Opitz syndrome only have a few symptoms of the disorder such as wide set eyes and a broad prominent forehead. Opitz syndrome can, however, affect many of the organs and structures of the body and primarily affects the development of midline organs. The most common symptoms are: hypertelorism (wide-spaced eyes), broad prominent forehead, heart defects, hypospadias (urinary opening of the penis present on the underside of the penis instead of its normal location at the tip), undescended testicles, an abnormality of the anal opening, agenesis of the corpus callosum (absence of the tissue which connects the two sides of the brain), cleft lip, and clefts and abnormalities of the pharynx (throat) and larynx (voice-box), trachea(wind-pipe) and esophagus.

People with Opitz syndrome usually have a distinctive look to the face such as a broad prominent forehead, cleft lip, wide set eyes that may be crossed, wide noses with upturned nostrils, small chins or jaws, malformed ears, crowded, absent or misplaced teeth and hair that may form a ‘widow’s peak’. In many cases the head may appear large or small and out of proportion to the rest of the body.

Often people with Opitz syndrome have difficulties swallowing because of abnormalities in the pharynx, larynx, trachea, or esophagus. This can sometimes result in food entering the trachea instead of the esophagus, which can cause damage to the lungs and pneumonia, and can sometimes be fatal in small infants. Abnormalities in the trachea can sometimes make breathing difficult and may result in a hoarse or weak voice and wheezing.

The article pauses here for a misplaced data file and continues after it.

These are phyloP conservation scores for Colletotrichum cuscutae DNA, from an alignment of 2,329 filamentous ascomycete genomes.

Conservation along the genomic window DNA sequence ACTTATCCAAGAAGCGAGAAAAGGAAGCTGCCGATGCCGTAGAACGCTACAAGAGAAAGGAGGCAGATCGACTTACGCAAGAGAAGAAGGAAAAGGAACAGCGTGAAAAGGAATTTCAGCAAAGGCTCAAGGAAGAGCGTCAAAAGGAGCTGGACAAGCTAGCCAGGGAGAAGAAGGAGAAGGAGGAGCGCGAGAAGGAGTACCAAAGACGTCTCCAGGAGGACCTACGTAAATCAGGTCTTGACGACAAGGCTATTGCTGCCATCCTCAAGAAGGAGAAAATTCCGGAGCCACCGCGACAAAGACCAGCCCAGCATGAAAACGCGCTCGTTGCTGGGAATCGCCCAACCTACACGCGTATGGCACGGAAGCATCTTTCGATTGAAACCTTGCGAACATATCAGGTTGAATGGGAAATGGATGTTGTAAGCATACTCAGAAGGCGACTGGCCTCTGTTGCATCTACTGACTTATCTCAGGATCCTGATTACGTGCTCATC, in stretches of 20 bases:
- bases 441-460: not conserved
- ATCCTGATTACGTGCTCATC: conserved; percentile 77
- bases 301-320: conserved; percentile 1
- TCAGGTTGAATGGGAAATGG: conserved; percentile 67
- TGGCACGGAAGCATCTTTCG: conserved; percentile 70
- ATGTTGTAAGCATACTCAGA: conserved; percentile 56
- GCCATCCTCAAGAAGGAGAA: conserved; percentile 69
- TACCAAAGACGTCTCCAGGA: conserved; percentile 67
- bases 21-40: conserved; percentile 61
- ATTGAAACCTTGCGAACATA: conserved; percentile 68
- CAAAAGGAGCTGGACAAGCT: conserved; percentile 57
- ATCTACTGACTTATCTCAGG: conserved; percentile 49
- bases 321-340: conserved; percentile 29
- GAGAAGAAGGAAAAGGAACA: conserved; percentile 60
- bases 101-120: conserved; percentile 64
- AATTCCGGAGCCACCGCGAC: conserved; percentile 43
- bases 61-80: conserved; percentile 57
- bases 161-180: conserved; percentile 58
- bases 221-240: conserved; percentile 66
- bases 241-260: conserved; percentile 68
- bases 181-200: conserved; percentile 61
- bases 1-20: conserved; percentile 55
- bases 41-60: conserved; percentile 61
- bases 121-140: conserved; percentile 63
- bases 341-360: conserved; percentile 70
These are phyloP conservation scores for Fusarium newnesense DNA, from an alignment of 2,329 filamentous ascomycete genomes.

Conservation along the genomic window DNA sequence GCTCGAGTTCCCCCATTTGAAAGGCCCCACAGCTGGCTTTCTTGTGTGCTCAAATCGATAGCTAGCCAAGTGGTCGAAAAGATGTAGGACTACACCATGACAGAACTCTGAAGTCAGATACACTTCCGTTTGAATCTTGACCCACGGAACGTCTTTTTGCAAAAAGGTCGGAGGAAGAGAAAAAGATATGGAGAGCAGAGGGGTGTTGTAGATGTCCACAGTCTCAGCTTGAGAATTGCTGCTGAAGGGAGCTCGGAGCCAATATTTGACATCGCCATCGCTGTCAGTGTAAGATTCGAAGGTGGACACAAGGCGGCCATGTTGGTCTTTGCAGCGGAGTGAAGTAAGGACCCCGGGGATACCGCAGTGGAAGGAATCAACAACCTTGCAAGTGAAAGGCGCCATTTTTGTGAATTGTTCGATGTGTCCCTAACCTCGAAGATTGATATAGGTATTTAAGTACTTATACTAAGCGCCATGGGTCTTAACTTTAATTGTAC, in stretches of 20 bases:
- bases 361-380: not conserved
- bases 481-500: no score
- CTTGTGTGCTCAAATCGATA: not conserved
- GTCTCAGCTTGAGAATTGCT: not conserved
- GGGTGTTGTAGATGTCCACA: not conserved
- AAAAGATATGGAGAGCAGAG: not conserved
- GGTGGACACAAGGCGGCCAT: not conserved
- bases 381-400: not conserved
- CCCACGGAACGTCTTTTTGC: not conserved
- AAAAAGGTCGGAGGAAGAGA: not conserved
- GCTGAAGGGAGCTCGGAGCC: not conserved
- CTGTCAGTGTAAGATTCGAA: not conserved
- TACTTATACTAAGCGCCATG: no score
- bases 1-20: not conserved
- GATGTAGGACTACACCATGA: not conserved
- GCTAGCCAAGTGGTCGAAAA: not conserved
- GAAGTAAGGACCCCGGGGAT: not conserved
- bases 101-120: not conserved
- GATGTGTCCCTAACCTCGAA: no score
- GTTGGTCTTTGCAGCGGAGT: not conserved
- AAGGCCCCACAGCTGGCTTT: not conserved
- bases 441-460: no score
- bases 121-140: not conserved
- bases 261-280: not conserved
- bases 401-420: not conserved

Both males and females may have abnormal genitals and abnormalities in the anal opening. Males can have hypospadias and undescended testicles and girls may have minor malformation of their external genitalia. Heart defects are also often present and abnormalities of the kidney can be present as well. Intelligence is usually normal but mild mental retardation can sometimes be present. Twins appear more common in families affected with Opitz syndrome.

Males and females with the dominant form of Opitz syndrome are equally likely to have symptoms whereas carrier females with the X-linked form of Opitz syndrome are less likely to have symptoms then males with the condition. In general, males with the X-linked form of Opitz syndrome tend to be more severely affected than females and males with the autosomal dominant form of Opitz syndrome. People with X-linked Opitz syndrome and dominant Opitz syndrome generally appear to exhibit the same range of symptoms. The only known exceptions are upturned nostrils and clefts at the back of throat, which appear to only occur in people with X-linked Opitz syndrome.